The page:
What To Do With Vegetables

Embrace the possibilities!

Vegetables and what to do with them

Vegetables. The word evokes confusion, misery, and poor taste to many. Yet, it is suggested that we eat them ALL THE TIME! That’s because they provide so many health benefits. Vegetables play a vital role in life-long health. They provide an array of vitamins and minerals necessary for optimal training and exercise, prevent disease, promote mental well-being and provide essential micronutrients important to the gut microbiome. However, most people are completely lost when it comes to preparing vegetables in a tasty manner.

It is time to move past the raw veggie platter! There are over 20 different types of vegetables at any given grocery store. So start moving out of your ‘vegetable box’ and use some of the ideas below to eat old veggies in a new way or try a new veggie.


Roasting involves putting vegetables in the oven at a high temperature to cook. This method of cooking results in the vegetables losing their water content; hence they tend to be sweeter and more concentrated in flavor. This is good for all veggies, from soft veggies including broccoli and mushrooms to hard veggies such as potatoes, squash, and carrots. Some helpful roasting tips:

  • Clean and scrub all vegetables
  • Cut hard veggies into small bite-size pieces to allow for a quicker, more even cooking time
  • The ideal roasting temperature is around 425 degrees.
  • Soft veggies will take 20-30 minutes to cook
  • Hard veggies will take 30-40 minutes to cook

Toss any veggies in some olive oil and salt and pepper before roasting.

Once cooked, add additional seasonings or drizzle with your favorite balsamic vinegar.


Sauteing involves cooking veggies over low heat with oil or, ideally, butter. You can walk away from the stove to allow veggies to saute for a few minutes.

Types of vegetables: all

Cut: uniform pieces for even cooking time


Stir-frying involves cooking vegetables over high heat in a wok or fry pan.

Types of vegetables: all

Cut: small uniform pieces for even cooking time

Some tips:

If combining hard and soft veggies, you may need to cook the hard vegetables for a few minutes before adding soft vegetables to the pan.

Don’t overload the pan; the result will be soft and mushy vegetables. Instead, it is better to cook in small batches for even, crisp cooking time.


After roasting, this is a favorite way to cook vegetables. However, there are a few more guidelines to follow to get the best vegetables from your grill:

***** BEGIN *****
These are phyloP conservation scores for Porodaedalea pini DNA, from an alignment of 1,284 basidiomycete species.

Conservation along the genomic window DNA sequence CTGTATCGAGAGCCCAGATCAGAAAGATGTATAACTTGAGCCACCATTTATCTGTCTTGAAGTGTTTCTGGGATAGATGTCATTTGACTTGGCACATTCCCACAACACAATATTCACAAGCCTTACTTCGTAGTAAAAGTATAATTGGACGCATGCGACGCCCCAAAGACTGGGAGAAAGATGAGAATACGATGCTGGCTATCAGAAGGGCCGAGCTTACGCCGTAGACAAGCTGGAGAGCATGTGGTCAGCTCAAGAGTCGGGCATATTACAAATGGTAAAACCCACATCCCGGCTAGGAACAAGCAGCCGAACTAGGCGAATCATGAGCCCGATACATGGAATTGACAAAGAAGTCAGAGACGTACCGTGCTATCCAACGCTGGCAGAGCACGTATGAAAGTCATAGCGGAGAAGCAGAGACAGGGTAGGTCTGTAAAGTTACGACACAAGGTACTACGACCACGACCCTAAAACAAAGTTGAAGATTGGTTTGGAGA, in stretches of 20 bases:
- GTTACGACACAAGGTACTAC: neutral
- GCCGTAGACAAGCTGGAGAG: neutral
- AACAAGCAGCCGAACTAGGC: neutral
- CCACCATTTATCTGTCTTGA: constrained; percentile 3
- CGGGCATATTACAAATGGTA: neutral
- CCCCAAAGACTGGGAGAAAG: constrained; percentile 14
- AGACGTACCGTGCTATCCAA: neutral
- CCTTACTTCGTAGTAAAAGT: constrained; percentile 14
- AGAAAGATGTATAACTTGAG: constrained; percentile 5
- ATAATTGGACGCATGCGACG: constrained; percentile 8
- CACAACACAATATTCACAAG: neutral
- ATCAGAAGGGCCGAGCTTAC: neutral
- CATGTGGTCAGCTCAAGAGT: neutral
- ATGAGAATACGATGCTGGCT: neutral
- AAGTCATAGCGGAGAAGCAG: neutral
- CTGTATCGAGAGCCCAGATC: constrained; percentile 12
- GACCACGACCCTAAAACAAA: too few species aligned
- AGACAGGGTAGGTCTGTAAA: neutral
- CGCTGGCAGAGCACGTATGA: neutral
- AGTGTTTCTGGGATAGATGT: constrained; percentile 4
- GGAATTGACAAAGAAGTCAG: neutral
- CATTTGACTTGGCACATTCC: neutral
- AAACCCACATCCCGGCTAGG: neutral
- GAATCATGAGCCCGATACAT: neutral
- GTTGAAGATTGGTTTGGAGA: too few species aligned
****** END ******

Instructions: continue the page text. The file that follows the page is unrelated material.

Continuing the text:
For small veggies, use a grill basket to prevent them from falling through the grate.

For hard veggies, it is best to par-cook them so they are slightly cooked before grilling. This drastically decreases cook time on the grill, and you still get that smoky, grilled taste.

The grill should be around 400 degrees F.

Heat grill to hot and then clean off grates with a wire brush.

Toss veggies in a marinade of your choice or with some oil and salt and pepper before cooking

Soft veggies will be done in about 5-10 minutes

Hard veggies will take about 15-20 minutes if par-cooked

Below is an excellent website for some good grilling recipes.



Steaming veggies involves putting them in a stainless steel vegetable basket inserted in a stainless steel pot with 2-3 inches of water in its bottom. To pump up the flavor of steamed veggies, add flavoring to the water, such as a squeeze of fresh lemon juice, lime peel, or orange slices. Other tips:

Lay some fresh herbs over veggies while cooking

Add minced garlic or ginger to veggies

Coat vegetables in oil and salt and pepper to lock in some flavor while cooking.

Place steamer basket in pot and heat water to boiling. When boiling, put veggies in the steamer basket.


Cover pot with lid for quicker cooking

Cook time is about 5 minutes for soft veggies and 10 minutes for hard veggies. Stop cooking for about 2 minutes before being done to prevent overcooking the veggies and making them mushy.

In summary

As you can see, there is a multitude of ways to cook vegetables. Vegetables no longer have to evoke confusion or fear of cooking. They are a great addition to any meal, breakfast, lunch, or dinner and can be done quickly. To make it even easier, many stores now have various vegetables available pre-cut and ready to cook. Don’t be afraid to try new seasonings and spices on your vegetables.

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